Until the 1950’s most African literature was written by Europeans. Chinua Achebe, a Nigerian author, changed this standard in 1958, when he wrote Thing Fall Apart. In his novel, Achebe details the life of Okonkwo, an African man living in the village of Umuofia during the colonization of Nigeria. Okonkwo’s greatest struggle throughout his life and the novel is his fear of looking weak. His fear is apparent through his thoughts and actions.
Things Fall Apart is a novel written by Chinua Achebe. In the novel there is a main character called Okonkwo. He lived in Umuofia where he was also known throughout many of the nine villages around Umuofia. In the beginning of the story we see his overwhelming hatred towards his father Unoka. His father died about ten years ago and had not taken any title and was very much in debt.
Prompt 2 Okonkwo is driven by his hatred of his father and the fear he will become like him. Okonkwo saw his father, Unoka, as a coward and is ashamed to be his son. Everything that Okonkwo does is meant to set him apart from the legacy of his father. First, this is evident in his beating of his wives and even his aggression with his children. He is trying to show his strength and ensure he is not portrayed to be like his father: powerless and incapable.
Okonkwo just wants to be respected by his clan but being like his father isn’t going to get him respect. When Okonkwo killed Ikemefuna he felt bad and had a guilty conscious from that day on. He wouldn’t eat nor drink he would be too depressed to do anything. All he has been doing is worrying about Ikemefuna and how he felt bad. All he could do was to think about Ikemefuna , he couldn’t sleep nor walk.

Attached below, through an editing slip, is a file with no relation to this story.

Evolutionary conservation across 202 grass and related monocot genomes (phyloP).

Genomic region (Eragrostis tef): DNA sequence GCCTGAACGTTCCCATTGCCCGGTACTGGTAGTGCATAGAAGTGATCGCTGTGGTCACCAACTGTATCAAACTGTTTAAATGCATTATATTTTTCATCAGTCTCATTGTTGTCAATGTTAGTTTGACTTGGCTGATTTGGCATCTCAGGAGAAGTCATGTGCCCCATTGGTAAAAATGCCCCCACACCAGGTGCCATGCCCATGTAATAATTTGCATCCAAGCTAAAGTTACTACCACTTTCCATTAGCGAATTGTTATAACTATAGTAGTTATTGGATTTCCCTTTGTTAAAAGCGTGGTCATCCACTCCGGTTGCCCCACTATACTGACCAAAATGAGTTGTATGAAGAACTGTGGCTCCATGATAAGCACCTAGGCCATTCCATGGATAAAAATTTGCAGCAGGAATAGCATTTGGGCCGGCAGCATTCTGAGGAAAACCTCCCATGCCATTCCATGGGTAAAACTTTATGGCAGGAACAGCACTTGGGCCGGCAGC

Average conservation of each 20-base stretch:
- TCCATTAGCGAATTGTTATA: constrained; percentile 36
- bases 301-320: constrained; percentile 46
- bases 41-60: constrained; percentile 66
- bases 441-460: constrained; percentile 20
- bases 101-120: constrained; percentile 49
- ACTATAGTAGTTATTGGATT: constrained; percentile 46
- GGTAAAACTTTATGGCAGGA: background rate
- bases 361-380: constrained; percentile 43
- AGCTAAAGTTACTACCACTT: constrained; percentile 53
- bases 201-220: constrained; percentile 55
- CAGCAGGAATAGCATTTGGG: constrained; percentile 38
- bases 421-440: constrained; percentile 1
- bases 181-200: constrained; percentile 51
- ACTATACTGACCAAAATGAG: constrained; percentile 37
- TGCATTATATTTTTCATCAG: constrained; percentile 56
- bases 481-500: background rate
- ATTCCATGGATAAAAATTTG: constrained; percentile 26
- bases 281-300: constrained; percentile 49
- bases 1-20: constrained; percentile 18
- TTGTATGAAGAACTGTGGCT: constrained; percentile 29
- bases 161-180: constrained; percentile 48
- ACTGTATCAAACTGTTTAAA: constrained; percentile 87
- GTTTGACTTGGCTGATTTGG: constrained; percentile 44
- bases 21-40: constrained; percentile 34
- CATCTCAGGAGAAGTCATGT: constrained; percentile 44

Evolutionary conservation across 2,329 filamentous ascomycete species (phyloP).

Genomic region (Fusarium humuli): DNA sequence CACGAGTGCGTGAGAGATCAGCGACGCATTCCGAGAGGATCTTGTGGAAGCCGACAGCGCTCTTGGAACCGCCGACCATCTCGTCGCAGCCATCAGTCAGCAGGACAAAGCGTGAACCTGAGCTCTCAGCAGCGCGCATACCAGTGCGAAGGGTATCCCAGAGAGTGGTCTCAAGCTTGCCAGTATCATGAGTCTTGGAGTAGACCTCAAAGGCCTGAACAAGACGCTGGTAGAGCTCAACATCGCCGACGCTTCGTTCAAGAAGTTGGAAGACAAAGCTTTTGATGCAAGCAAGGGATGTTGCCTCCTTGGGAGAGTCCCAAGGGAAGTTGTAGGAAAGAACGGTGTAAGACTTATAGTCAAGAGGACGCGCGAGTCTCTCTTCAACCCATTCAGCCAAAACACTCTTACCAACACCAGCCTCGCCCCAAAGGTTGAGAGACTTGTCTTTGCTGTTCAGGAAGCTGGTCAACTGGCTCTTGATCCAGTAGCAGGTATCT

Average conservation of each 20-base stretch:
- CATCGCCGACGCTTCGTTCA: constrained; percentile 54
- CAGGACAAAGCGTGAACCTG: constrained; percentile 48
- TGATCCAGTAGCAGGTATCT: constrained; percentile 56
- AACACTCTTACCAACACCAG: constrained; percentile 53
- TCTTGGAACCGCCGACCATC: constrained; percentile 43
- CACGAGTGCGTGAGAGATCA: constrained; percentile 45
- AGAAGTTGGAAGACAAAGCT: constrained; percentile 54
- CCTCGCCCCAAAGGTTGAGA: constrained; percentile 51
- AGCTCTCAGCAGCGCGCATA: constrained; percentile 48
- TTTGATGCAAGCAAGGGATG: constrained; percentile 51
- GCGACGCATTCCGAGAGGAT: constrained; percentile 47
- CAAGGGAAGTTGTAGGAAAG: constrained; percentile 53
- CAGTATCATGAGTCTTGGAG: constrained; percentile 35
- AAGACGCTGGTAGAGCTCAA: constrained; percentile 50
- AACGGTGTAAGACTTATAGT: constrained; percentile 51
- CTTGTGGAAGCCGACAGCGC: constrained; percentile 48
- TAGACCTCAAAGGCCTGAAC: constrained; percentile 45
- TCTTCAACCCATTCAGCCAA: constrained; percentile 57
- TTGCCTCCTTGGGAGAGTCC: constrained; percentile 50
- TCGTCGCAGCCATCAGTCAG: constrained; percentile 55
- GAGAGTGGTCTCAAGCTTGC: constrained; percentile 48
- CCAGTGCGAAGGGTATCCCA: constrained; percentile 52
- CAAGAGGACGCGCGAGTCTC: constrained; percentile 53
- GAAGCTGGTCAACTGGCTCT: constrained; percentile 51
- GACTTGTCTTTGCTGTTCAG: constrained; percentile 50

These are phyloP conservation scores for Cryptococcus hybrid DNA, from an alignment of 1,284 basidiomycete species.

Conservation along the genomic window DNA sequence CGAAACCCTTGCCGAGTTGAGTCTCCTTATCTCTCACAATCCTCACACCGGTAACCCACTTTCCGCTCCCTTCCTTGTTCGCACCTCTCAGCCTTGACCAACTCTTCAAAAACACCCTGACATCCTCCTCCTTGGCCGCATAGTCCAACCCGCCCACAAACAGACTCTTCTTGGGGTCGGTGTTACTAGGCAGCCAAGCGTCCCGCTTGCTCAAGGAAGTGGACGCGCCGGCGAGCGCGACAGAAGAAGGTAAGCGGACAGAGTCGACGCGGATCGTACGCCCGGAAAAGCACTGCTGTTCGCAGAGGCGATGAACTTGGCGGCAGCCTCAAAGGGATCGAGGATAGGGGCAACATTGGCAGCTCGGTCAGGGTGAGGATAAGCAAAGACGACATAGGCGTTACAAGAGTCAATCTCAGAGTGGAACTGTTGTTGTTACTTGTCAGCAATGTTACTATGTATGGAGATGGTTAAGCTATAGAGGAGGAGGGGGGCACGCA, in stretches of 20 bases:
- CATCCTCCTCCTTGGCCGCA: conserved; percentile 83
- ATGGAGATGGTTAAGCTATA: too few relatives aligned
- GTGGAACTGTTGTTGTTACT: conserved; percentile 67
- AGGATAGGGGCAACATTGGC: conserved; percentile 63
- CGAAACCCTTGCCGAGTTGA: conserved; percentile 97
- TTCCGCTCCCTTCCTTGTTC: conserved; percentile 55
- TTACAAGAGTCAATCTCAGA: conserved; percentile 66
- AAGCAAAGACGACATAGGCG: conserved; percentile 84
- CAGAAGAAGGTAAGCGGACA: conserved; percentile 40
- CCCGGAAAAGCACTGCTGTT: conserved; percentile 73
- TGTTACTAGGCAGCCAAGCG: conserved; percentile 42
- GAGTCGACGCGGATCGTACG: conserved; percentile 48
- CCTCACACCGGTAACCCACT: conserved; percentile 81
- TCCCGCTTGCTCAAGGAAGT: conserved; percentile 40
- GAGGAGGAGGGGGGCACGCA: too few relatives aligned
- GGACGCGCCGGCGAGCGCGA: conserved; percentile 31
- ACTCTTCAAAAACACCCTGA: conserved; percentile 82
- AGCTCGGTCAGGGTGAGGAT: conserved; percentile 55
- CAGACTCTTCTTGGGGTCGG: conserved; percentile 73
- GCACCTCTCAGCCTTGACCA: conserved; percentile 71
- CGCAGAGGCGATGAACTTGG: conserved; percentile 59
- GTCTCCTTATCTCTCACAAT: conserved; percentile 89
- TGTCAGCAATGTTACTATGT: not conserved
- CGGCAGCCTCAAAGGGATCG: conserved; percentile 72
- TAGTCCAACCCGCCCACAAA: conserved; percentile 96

Okonkwo tries to fight the changes made by the Western people. Okonkwo’s response to the Western people trying to bring Western ideas into the Ibo culture are simply trying to fight back at the Western people with violence. Okonkwo is a strong and fierce leader, but throughout the story, he is challenged by the Western people and the cultural collision because Okonkwo is supposed to be the leader of Umuofia. Okonkwo is supposed to fight back for his village and not stop until he gets it done. In the story Achebe quotes, “He was a man of action, a man of war.
In Chinua Achebe’s novel, Things Fall Apart, Okonkwo reacts to cultural collision in his society by having a closed mind and attempting to retaliate, which ultimately leads to his suicide, contributing to the novel’s theme that one
Okonkwo uses these traits to differentiate from Unoka and he even feels most like himself when he exhibits violent behavior in order to assert his power and authority over others. Literary critic Christopher Ouma affirmed Okonkwo’s genuine intention to change how he is regarded in society.
Okonkwo devotes his life to becoming the opposite of his unsuccessful father. This need to become masculine introduces his fear: “But his whole life was dominated by fear, the fear of